Deputy President Cyril Ramaphosa engaged in a tough question and answer session in Parliament yesterday, tackling topics such as the legalisation of prostitution and an update on the health ombud’s report into the investigation of the Life Esidimeni tragedy.
Questions were also posed to the deputy president about job security and the plight of poverty-stricken South Africans.
Ramaphosa, who is billed to be a running candidate for the title of president against the likes of Nkosazana Dlamini-Zuma, issued an apology over the weekend pertaining to his role in the Marikana massacre which occurred in 2012.
Ramaphosa was at the time a non-executive director of Lonmin, and had sent out scathing emails instructing security personnel to use excessive force against miners who were protesting against low wages.
Speaking at Rhodes University in the Eastern Cape, Ramaphosa said that his wording was inappropriate.
The aftermath of the recent Cabinet reshuffle saw Ramaphosa stay decidedly steadfast in his role as deputy president after public speculation was rife at the time that he may resign.
President Jacob Zuma has publicly come out in support of his former wife, Dlamini-Zuma, to assume the role of office as the next president of the country come the national elections in 2019.
After Ramaphosa apologised for his role at Marikana, many parties came out strongly against his comments, with some saying it was not enough to erase what happened.
The National Union of Metal Workers rejected his apology, saying that “at the time of the tragedy Ramaphosa was a director at Lonmin, the thoroughly discredited mining house that was at the epicentre of the events that transpired”.
The union’s general secretary, Irvin Jim, said in a glaring statement that the apology was nothing more than “empty words”.
“As Numsa we cannot take the utterances of the deputy president seriously. Ramaphosa and the ANC that he leads do not have any solutions for the working class. It is also clear that his apology is nothing more than a brazen attempt to get workers to support his bid for the presidency of the governing party,” Jim said.
Cosatu’s Sizwe Pamla told City Press by email that the trade union federation appreciated that he had apologised “even though he was never found guilty by the Farlam Commission investigating the tragedy in Marikana”.
The Farlam Commission, which was chaired by Judge Ian Gordan Farlam, was appointed by President Jacob Zuma on August 23 2012 to investigate “the tragic incidents at the Lonmin Mine in Marikana, in the North West Province, which led to the deaths of 44 people, more than 70 persons being injured, and about 250 people being arrested,” according to the commission.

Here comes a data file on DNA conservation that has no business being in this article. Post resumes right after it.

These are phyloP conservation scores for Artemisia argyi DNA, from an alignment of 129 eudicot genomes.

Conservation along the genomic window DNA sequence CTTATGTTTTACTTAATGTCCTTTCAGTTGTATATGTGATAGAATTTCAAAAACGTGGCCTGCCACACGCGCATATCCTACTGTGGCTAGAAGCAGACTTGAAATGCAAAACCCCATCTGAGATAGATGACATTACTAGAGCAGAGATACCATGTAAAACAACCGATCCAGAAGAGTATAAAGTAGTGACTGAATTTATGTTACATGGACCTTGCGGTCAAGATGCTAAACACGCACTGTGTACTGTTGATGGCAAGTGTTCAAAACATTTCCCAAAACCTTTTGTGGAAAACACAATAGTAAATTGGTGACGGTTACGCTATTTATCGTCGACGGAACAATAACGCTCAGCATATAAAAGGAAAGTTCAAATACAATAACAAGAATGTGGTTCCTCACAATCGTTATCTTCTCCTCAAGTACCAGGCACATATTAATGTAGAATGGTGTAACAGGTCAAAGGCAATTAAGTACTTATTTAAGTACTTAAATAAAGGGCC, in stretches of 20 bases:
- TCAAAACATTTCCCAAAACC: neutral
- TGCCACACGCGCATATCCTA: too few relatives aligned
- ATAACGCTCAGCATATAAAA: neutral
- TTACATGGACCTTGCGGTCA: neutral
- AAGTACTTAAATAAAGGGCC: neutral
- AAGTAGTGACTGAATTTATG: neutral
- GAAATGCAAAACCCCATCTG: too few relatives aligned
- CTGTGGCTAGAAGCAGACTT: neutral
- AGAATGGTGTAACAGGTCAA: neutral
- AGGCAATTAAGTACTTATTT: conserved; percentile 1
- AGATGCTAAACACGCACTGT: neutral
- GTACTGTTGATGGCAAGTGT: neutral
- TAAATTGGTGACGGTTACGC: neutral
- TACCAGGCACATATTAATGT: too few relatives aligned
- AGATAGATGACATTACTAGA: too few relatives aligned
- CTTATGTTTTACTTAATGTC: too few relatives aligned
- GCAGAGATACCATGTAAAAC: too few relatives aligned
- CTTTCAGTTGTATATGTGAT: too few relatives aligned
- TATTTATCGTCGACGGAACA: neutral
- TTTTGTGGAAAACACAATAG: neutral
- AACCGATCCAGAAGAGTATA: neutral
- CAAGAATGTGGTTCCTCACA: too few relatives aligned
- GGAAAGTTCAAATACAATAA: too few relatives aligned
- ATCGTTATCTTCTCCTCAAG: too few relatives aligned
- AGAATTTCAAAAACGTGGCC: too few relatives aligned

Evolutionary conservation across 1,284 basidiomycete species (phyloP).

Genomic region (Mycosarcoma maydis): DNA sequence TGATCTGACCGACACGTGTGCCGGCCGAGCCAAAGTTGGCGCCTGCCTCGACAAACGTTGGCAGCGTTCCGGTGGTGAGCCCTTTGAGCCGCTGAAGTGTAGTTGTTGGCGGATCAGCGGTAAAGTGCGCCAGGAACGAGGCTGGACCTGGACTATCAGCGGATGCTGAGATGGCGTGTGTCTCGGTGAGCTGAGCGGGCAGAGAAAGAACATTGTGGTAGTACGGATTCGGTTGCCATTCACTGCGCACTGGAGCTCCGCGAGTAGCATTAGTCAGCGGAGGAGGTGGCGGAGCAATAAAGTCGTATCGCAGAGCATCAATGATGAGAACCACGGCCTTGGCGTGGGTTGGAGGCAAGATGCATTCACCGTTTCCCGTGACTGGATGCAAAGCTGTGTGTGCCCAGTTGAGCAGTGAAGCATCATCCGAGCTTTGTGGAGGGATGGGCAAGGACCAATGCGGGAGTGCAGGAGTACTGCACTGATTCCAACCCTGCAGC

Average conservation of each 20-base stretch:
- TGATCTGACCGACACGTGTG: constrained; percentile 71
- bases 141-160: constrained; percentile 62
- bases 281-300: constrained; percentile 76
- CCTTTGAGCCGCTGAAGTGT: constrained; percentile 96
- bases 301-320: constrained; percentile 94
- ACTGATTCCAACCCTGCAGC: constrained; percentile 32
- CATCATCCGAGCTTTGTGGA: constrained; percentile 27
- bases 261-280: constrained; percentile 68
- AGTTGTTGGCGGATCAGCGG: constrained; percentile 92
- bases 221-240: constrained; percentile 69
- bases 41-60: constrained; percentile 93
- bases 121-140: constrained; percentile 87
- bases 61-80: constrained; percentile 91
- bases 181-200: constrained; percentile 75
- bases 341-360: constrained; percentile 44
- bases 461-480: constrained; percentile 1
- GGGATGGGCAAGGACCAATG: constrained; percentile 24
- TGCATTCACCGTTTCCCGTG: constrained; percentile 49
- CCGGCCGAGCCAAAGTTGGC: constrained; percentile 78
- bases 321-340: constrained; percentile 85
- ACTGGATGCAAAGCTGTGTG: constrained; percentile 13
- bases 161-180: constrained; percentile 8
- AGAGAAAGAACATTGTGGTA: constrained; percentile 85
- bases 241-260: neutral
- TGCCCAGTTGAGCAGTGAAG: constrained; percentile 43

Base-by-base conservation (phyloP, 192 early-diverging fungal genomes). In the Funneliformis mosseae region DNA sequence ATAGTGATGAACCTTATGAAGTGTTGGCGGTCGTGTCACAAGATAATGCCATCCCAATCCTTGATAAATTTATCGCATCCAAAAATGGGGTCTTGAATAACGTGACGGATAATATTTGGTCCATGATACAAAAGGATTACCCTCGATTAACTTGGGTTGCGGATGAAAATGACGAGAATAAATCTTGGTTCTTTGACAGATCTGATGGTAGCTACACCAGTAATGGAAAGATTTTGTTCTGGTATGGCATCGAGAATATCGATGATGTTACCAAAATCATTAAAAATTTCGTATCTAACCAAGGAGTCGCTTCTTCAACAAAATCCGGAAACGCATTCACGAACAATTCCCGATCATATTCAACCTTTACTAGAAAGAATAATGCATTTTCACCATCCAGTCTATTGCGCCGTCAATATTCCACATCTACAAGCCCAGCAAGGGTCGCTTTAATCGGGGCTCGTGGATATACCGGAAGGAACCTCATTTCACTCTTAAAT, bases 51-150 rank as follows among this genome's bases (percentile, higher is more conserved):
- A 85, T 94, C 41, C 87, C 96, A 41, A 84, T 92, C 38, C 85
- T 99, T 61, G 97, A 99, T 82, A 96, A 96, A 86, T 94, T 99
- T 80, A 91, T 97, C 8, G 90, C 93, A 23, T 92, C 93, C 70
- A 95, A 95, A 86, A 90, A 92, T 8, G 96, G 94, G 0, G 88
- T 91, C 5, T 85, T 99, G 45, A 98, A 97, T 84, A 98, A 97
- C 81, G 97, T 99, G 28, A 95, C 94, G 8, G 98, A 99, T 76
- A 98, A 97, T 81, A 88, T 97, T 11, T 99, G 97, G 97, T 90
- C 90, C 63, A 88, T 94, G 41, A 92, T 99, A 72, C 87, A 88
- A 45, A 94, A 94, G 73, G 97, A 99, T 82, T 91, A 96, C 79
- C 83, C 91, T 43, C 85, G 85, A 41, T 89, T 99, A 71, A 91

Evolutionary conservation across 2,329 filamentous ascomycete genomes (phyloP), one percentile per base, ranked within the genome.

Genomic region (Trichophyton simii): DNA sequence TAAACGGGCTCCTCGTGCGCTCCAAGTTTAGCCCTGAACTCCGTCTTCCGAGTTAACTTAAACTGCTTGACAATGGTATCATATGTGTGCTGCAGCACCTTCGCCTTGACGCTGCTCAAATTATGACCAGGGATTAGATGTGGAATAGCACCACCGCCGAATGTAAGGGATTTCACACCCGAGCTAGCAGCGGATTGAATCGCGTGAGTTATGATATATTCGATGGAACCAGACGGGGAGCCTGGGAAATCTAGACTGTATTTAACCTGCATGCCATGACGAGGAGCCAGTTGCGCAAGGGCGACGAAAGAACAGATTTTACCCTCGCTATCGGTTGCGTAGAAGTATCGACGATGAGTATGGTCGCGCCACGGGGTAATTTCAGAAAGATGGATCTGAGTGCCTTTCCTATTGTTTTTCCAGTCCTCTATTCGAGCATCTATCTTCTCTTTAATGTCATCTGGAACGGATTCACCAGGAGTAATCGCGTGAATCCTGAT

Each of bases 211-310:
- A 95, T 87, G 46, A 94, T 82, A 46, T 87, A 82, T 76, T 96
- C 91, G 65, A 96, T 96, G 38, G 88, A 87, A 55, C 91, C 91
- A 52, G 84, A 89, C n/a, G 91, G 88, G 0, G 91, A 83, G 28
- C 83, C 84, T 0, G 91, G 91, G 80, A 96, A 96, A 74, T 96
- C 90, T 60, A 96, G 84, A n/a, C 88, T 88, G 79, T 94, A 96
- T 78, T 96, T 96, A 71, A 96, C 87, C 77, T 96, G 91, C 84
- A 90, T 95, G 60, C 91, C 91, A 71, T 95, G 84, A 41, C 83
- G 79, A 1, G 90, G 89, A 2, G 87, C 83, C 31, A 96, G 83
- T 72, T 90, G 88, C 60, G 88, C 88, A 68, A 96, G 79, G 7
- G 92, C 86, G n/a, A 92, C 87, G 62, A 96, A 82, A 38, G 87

“His language was indeed unfortunate in that it failed to acknowledge the genuine issues that were being raised by workers in Marikana. Cosatu feels that it would be disingenuous for us to fail to acknowledge and recognise Ramaphosa’s apology, when we have been convinced to forgive people who committed the worst atrocities in this country. Comrade Ramaphosa committed no crime, he just mis-spoke. What we would like to see happen is a situation, where he does more to help the affected families than offer an apology,” Pumla said of his apology.
The Democratic Alliance this week also called for action from Ramaphosa, in the form of personally contributing towards the compensation of victim’s families.
“If Deputy President Ramaphosa is truly remorseful for his part in the Marikana massacre, he should personally make a significant contribution to fund the Marikana compensation out of his own pocket. He is an extraordinarily wealthy South African, and he could personally compensate the Marikana families for what he has apologised for,” the DA said.
Associate professor in the politics department at the University of Johannesburg, Professor Mcebisi Ndletyana told City Press that the Marikana massacre was going to be addressed by Ramaphosa at some point.
“If you look at the context of what happened at the time, what Ramaphosa did was not far-fetched. It was expected for a director to seek police protection, but he probably did not expect the brutality over what happened to the mine workers,” he said.
Ndletyana said that it rested on the people and if they saw his apology as “sincere”.
“It comes down to popular perceptions around his sincerity. His emails were not driven by malice, he was alarmed and perhaps panicked at the events surrounding Marikana. Now Ramaphosa serves under President Zuma, so it is up to the government to see what they can do,” he told City Press.
In order to help his campaigning and his public image, as well as public faith in Ramaphosa, Ndletyana believed that it would serve him well to open up the conversation around Marikana.